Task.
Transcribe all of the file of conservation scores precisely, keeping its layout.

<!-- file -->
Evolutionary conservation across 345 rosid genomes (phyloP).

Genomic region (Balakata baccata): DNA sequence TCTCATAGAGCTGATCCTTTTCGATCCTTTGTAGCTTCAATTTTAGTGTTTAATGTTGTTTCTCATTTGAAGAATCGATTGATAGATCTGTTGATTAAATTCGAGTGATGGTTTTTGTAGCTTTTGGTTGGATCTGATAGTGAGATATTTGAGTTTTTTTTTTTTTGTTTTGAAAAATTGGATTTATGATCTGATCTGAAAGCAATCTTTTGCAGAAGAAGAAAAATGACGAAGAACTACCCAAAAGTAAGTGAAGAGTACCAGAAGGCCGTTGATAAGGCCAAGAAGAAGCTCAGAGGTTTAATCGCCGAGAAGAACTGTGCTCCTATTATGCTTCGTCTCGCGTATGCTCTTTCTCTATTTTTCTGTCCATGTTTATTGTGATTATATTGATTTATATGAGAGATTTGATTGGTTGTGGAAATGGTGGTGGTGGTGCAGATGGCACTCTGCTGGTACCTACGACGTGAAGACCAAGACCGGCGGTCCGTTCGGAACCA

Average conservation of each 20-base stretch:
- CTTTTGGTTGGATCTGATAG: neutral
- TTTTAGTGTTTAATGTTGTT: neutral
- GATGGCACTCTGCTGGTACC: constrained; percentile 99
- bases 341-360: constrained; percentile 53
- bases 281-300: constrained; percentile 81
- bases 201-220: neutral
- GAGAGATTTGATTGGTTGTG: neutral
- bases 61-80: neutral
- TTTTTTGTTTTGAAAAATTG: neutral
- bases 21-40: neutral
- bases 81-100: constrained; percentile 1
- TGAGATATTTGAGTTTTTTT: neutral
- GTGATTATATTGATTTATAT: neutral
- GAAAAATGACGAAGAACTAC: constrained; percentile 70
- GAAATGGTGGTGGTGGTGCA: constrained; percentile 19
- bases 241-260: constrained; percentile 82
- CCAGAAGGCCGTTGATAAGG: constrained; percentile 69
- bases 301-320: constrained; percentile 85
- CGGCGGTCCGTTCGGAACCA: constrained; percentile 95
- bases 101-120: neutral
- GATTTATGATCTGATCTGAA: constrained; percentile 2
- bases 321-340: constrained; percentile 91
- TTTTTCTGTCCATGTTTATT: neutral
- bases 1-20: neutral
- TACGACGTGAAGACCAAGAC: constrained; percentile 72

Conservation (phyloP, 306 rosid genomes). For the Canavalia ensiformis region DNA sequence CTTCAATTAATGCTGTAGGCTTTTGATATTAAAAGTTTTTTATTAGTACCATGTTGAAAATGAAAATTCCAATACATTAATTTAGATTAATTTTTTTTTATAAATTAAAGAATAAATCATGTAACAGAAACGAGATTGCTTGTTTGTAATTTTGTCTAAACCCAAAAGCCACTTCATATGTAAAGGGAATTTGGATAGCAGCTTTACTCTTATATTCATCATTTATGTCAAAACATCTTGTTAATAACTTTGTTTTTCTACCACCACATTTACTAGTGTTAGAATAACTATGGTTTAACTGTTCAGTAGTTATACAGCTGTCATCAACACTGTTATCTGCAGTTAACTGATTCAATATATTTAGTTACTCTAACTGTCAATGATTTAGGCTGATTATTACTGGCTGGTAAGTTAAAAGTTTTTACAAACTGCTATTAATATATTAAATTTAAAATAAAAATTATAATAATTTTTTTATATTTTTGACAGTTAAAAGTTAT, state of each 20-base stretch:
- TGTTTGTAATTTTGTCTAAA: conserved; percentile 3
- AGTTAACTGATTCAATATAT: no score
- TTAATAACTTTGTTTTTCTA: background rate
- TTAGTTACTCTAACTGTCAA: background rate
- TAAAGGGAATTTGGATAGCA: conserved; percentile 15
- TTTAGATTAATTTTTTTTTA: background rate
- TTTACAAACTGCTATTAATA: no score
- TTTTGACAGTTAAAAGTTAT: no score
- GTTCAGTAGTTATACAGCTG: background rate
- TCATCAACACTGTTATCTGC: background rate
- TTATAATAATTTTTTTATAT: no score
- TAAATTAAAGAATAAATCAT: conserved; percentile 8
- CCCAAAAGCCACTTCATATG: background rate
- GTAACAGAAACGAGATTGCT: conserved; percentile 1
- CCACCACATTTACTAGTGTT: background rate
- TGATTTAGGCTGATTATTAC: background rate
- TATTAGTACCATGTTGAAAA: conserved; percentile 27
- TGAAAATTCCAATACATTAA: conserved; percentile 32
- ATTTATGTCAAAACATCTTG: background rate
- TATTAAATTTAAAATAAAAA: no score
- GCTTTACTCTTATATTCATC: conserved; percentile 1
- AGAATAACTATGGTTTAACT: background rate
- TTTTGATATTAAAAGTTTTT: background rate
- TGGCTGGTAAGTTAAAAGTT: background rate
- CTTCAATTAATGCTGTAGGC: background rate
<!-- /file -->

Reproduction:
Evolutionary conservation across 345 rosid genomes (phyloP).

Genomic region (Balakata baccata): DNA sequence TCTCATAGAGCTGATCCTTTTCGATCCTTTGTAGCTTCAATTTTAGTGTTTAATGTTGTTTCTCATTTGAAGAATCGATTGATAGATCTGTTGATTAAATTCGAGTGATGGTTTTTGTAGCTTTTGGTTGGATCTGATAGTGAGATATTTGAGTTTTTTTTTTTTTGTTTTGAAAAATTGGATTTATGATCTGATCTGAAAGCAATCTTTTGCAGAAGAAGAAAAATGACGAAGAACTACCCAAAAGTAAGTGAAGAGTACCAGAAGGCCGTTGATAAGGCCAAGAAGAAGCTCAGAGGTTTAATCGCCGAGAAGAACTGTGCTCCTATTATGCTTCGTCTCGCGTATGCTCTTTCTCTATTTTTCTGTCCATGTTTATTGTGATTATATTGATTTATATGAGAGATTTGATTGGTTGTGGAAATGGTGGTGGTGGTGCAGATGGCACTCTGCTGGTACCTACGACGTGAAGACCAAGACCGGCGGTCCGTTCGGAACCA

Average conservation of each 20-base stretch:
- CTTTTGGTTGGATCTGATAG: neutral
- TTTTAGTGTTTAATGTTGTT: neutral
- GATGGCACTCTGCTGGTACC: constrained; percentile 99
- bases 341-360: constrained; percentile 53
- bases 281-300: constrained; percentile 81
- bases 201-220: neutral
- GAGAGATTTGATTGGTTGTG: neutral
- bases 61-80: neutral
- TTTTTTGTTTTGAAAAATTG: neutral
- bases 21-40: neutral
- bases 81-100: constrained; percentile 1
- TGAGATATTTGAGTTTTTTT: neutral
- GTGATTATATTGATTTATAT: neutral
- GAAAAATGACGAAGAACTAC: constrained; percentile 70
- GAAATGGTGGTGGTGGTGCA: constrained; percentile 19
- bases 241-260: constrained; percentile 82
- CCAGAAGGCCGTTGATAAGG: constrained; percentile 69
- bases 301-320: constrained; percentile 85
- CGGCGGTCCGTTCGGAACCA: constrained; percentile 95
- bases 101-120: neutral
- GATTTATGATCTGATCTGAA: constrained; percentile 2
- bases 321-340: constrained; percentile 91
- TTTTTCTGTCCATGTTTATT: neutral
- bases 1-20: neutral
- TACGACGTGAAGACCAAGAC: constrained; percentile 72

Conservation (phyloP, 306 rosid genomes). For the Canavalia ensiformis region DNA sequence CTTCAATTAATGCTGTAGGCTTTTGATATTAAAAGTTTTTTATTAGTACCATGTTGAAAATGAAAATTCCAATACATTAATTTAGATTAATTTTTTTTTATAAATTAAAGAATAAATCATGTAACAGAAACGAGATTGCTTGTTTGTAATTTTGTCTAAACCCAAAAGCCACTTCATATGTAAAGGGAATTTGGATAGCAGCTTTACTCTTATATTCATCATTTATGTCAAAACATCTTGTTAATAACTTTGTTTTTCTACCACCACATTTACTAGTGTTAGAATAACTATGGTTTAACTGTTCAGTAGTTATACAGCTGTCATCAACACTGTTATCTGCAGTTAACTGATTCAATATATTTAGTTACTCTAACTGTCAATGATTTAGGCTGATTATTACTGGCTGGTAAGTTAAAAGTTTTTACAAACTGCTATTAATATATTAAATTTAAAATAAAAATTATAATAATTTTTTTATATTTTTGACAGTTAAAAGTTAT, state of each 20-base stretch:
- TGTTTGTAATTTTGTCTAAA: conserved; percentile 3
- AGTTAACTGATTCAATATAT: no score
- TTAATAACTTTGTTTTTCTA: background rate
- TTAGTTACTCTAACTGTCAA: background rate
- TAAAGGGAATTTGGATAGCA: conserved; percentile 15
- TTTAGATTAATTTTTTTTTA: background rate
- TTTACAAACTGCTATTAATA: no score
- TTTTGACAGTTAAAAGTTAT: no score
- GTTCAGTAGTTATACAGCTG: background rate
- TCATCAACACTGTTATCTGC: background rate
- TTATAATAATTTTTTTATAT: no score
- TAAATTAAAGAATAAATCAT: conserved; percentile 8
- CCCAAAAGCCACTTCATATG: background rate
- GTAACAGAAACGAGATTGCT: conserved; percentile 1
- CCACCACATTTACTAGTGTT: background rate
- TGATTTAGGCTGATTATTAC: background rate
- TATTAGTACCATGTTGAAAA: conserved; percentile 27
- TGAAAATTCCAATACATTAA: conserved; percentile 32
- ATTTATGTCAAAACATCTTG: background rate
- TATTAAATTTAAAATAAAAA: no score
- GCTTTACTCTTATATTCATC: conserved; percentile 1
- AGAATAACTATGGTTTAACT: background rate
- TTTTGATATTAAAAGTTTTT: background rate
- TGGCTGGTAAGTTAAAAGTT: background rate
- CTTCAATTAATGCTGTAGGC: background rate